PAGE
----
- Hepatitis A
- Hepatitis B
- Rabies (see below)
As needed, booster doses for tetanus-diphtheria and measles
Rabies is a uniformly fatal disease transmitted by the bite of a rabid animal. In the southern hemisphere, dogs are the most common carriers of rabies. A Rabies pre-exposure vaccine exists and is effective. The pre-exposure vaccination does not eliminate the need for additional therapy after a rabies exposure; however, it simplifies therapy by eliminating the need for human rabies immune globulin (HRIG). HRIG, suggested by the CDC as part of the post-exposure treatment, is NOT readily available in Bolivia, therefore your option (if exposed to rabies) would be to evacuate to a country where HRIG is available. Students who have been inoculated with pre-exposure vaccine will not need to evacuate if bitten as follow-up treatment is available in Bolivia.
Malaria is spread through infected mosquitoes. Many malaria prophylactics have side effects that should be considered. In addition, it is important to note that medications for malaria do not prevent you from contracting the disease, but they do lessen the associated symptoms. Malaria pills are not necessary in Cochabamba (city and surrounding high areas) but you may want them if you travel to Chapare or other tropical/low regions of the country.
Altitude sickness (sorocchi)
Altitude sickness (sorocchi) can occur, especially when first arriving to the El Alto airport! The symptoms (headache, nausea, vomiting, dizziness, insomnia, loss of appetite) can be avoided or alleviated by taking it easy the first few days, drinking plenty of water, eating small meals and avoiding alcohol. Sorocchi pills are sold in almost all pharmacies and are a mixture of caffeine and aspirin, which can also be helpful in alleviating symptoms. Mate de coca or chewing coca leaves is also an effective and common remedy. If you know you have issues with altitude or are nervous about it you may want to talk to your doctor about DIAMOX (acetazolamide). Remember at high altitudes you should drink at least 2 litres of water per day.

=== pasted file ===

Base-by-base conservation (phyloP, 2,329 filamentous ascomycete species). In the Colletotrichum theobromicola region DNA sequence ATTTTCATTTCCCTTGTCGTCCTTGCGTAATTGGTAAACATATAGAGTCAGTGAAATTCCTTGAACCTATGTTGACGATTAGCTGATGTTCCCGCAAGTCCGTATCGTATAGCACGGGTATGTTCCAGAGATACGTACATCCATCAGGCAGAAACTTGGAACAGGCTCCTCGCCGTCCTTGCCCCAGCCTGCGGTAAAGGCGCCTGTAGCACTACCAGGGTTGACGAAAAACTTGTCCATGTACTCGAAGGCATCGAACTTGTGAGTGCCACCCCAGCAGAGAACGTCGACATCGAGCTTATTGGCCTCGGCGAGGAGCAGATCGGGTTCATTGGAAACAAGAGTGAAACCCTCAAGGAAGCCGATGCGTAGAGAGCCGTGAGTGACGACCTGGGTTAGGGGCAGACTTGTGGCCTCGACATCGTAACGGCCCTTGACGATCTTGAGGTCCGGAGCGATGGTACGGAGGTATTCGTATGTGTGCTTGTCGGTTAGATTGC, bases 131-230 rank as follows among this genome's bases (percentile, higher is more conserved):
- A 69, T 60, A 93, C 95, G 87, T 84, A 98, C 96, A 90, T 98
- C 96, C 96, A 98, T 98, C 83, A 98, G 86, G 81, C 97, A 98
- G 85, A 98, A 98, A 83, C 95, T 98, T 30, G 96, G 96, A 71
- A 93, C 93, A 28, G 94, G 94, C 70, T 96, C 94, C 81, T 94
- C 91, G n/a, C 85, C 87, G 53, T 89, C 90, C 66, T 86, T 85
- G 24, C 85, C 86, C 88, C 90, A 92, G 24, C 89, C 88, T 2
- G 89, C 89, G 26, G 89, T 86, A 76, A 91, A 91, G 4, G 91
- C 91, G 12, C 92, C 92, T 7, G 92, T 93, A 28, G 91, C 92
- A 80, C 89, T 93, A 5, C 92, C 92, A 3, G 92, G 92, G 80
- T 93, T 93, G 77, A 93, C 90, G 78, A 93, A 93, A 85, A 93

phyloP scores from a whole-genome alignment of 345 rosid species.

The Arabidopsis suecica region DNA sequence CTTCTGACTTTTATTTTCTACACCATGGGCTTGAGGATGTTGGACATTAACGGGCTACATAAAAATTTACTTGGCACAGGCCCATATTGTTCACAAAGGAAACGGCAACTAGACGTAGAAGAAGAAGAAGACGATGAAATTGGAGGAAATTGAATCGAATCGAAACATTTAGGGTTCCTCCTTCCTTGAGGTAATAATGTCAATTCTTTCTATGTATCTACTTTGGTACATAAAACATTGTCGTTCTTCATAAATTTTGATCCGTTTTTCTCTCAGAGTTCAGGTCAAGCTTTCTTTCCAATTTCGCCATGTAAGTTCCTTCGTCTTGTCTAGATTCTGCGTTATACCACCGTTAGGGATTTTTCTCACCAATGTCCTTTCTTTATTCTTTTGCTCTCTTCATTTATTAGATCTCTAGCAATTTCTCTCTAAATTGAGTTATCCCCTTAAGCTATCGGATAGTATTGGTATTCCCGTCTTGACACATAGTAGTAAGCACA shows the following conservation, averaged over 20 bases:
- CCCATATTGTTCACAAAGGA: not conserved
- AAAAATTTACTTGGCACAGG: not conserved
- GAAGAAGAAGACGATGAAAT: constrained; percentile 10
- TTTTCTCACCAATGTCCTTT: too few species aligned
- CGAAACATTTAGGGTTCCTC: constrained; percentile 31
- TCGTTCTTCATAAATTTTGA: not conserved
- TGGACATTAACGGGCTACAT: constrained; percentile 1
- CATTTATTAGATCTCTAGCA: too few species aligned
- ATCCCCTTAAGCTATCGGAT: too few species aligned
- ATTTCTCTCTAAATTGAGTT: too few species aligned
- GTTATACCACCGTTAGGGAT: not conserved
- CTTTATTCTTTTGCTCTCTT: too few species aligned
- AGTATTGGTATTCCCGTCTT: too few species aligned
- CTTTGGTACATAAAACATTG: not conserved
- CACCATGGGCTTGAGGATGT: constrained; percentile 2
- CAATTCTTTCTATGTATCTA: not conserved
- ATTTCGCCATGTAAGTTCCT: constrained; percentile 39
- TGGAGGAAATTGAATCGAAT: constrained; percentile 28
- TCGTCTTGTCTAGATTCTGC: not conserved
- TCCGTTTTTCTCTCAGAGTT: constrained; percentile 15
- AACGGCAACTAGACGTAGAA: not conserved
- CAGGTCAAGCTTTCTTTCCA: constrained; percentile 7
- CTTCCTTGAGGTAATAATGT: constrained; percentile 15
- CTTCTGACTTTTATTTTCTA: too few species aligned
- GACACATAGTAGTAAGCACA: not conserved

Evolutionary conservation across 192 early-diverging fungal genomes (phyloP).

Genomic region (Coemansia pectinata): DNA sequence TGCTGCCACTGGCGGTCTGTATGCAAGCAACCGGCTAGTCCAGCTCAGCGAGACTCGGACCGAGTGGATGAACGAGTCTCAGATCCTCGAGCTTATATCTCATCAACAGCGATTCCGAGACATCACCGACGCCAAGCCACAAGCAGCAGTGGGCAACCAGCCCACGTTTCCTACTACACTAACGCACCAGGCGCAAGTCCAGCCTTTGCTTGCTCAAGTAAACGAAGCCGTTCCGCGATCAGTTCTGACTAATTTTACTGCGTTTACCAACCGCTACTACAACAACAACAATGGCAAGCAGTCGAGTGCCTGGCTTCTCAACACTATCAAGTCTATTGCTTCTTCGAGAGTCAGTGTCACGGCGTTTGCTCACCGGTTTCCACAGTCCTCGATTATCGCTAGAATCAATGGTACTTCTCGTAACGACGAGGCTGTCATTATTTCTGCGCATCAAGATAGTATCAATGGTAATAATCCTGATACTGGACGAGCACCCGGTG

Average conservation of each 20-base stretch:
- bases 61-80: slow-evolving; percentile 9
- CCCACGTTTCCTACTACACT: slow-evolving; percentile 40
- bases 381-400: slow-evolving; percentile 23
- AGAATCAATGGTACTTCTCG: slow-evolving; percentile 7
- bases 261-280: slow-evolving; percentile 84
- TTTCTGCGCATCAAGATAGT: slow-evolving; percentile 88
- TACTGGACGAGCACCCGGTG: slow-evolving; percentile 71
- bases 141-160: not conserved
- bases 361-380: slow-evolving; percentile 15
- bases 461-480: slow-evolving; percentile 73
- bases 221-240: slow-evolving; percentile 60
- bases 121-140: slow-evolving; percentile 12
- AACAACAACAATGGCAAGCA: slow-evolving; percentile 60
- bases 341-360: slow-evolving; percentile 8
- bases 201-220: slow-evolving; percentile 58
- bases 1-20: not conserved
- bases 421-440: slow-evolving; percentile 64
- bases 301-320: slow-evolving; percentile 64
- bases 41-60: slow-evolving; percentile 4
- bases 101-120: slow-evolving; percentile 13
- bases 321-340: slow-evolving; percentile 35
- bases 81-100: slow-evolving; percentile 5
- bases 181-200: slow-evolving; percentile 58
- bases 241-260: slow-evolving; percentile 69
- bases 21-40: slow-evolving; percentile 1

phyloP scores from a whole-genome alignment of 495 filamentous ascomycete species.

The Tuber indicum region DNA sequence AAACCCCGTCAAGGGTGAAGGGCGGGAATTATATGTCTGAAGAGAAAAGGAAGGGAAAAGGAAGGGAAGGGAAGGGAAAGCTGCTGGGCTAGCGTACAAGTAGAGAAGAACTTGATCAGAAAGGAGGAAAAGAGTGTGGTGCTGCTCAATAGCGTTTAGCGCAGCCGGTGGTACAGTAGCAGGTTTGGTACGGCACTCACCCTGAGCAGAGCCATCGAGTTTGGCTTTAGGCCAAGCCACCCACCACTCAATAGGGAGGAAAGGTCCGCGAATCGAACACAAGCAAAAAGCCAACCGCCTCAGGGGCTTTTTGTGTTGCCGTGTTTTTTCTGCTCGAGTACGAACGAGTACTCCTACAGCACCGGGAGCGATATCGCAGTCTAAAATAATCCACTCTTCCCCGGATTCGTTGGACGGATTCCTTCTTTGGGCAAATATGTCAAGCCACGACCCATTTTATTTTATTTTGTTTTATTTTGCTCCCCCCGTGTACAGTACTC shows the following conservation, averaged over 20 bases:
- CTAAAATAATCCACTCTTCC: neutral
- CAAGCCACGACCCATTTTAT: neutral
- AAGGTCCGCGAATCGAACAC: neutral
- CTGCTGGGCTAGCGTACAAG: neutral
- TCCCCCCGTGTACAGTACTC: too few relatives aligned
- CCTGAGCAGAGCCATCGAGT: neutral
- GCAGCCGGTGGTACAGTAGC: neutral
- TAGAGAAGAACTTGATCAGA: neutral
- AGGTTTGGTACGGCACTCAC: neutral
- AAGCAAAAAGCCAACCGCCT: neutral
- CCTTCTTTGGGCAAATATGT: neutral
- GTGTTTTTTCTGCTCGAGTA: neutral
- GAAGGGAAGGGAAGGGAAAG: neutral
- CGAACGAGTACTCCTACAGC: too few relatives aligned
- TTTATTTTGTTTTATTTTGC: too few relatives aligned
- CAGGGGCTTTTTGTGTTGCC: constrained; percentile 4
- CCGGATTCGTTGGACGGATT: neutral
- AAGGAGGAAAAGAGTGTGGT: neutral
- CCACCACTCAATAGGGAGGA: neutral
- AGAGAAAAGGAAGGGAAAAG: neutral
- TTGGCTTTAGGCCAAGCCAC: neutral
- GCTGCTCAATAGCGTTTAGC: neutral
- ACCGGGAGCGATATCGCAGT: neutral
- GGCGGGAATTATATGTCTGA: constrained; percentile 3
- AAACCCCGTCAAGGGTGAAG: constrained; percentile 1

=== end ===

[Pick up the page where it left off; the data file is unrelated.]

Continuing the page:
The most common health problem for volunteers is “traveller’s diarrhoea”, caused by nasty bacteria found in contaminated food and water. More serious diarrhoeal illnesses are caused by internal parasites. The best way to avoid the above is by paying careful attention to what and where, you eat and drink.
- Do not drink tap water in Bolivia or brush your teeth with it.
- Bottled water is available almost everywhere. Always ensure it is properly sealed.
- Be wary of ice in drinks and uncooked salad items.
- Always wash your hands thoroughly before eating and drinking.
- Street food is never certain to be safe – particularly avoid undercooked meat and fish, dairy products and raw vegetables.
In your home stay there will be clean water available. If you plan on doing a lot of travelling we suggest a SteriPEN to protect your health and the environment as disposable water bottles are a serious trash problem in Bolivia.
General medical care
Local health care is inexpensive and readily available. We work with number of highly respected local doctors. You may even find yourself taking advantage of being here and getting that teeth cleaning you can’t afford back home.
Please bring with you: A current eye prescription, if you use glasses or contacts; any current prescriptions you are taking and a supply of your medications. Remember the sun is strong especially at high altitudes. Be sure to use a high factor sunscreen (SPF 25+) and a hat.
It is imperative that you travel with insurance for any unseen emergencies. Here are a couple of recommended websites with information about policies.
Check out these websites for up-to-date health information.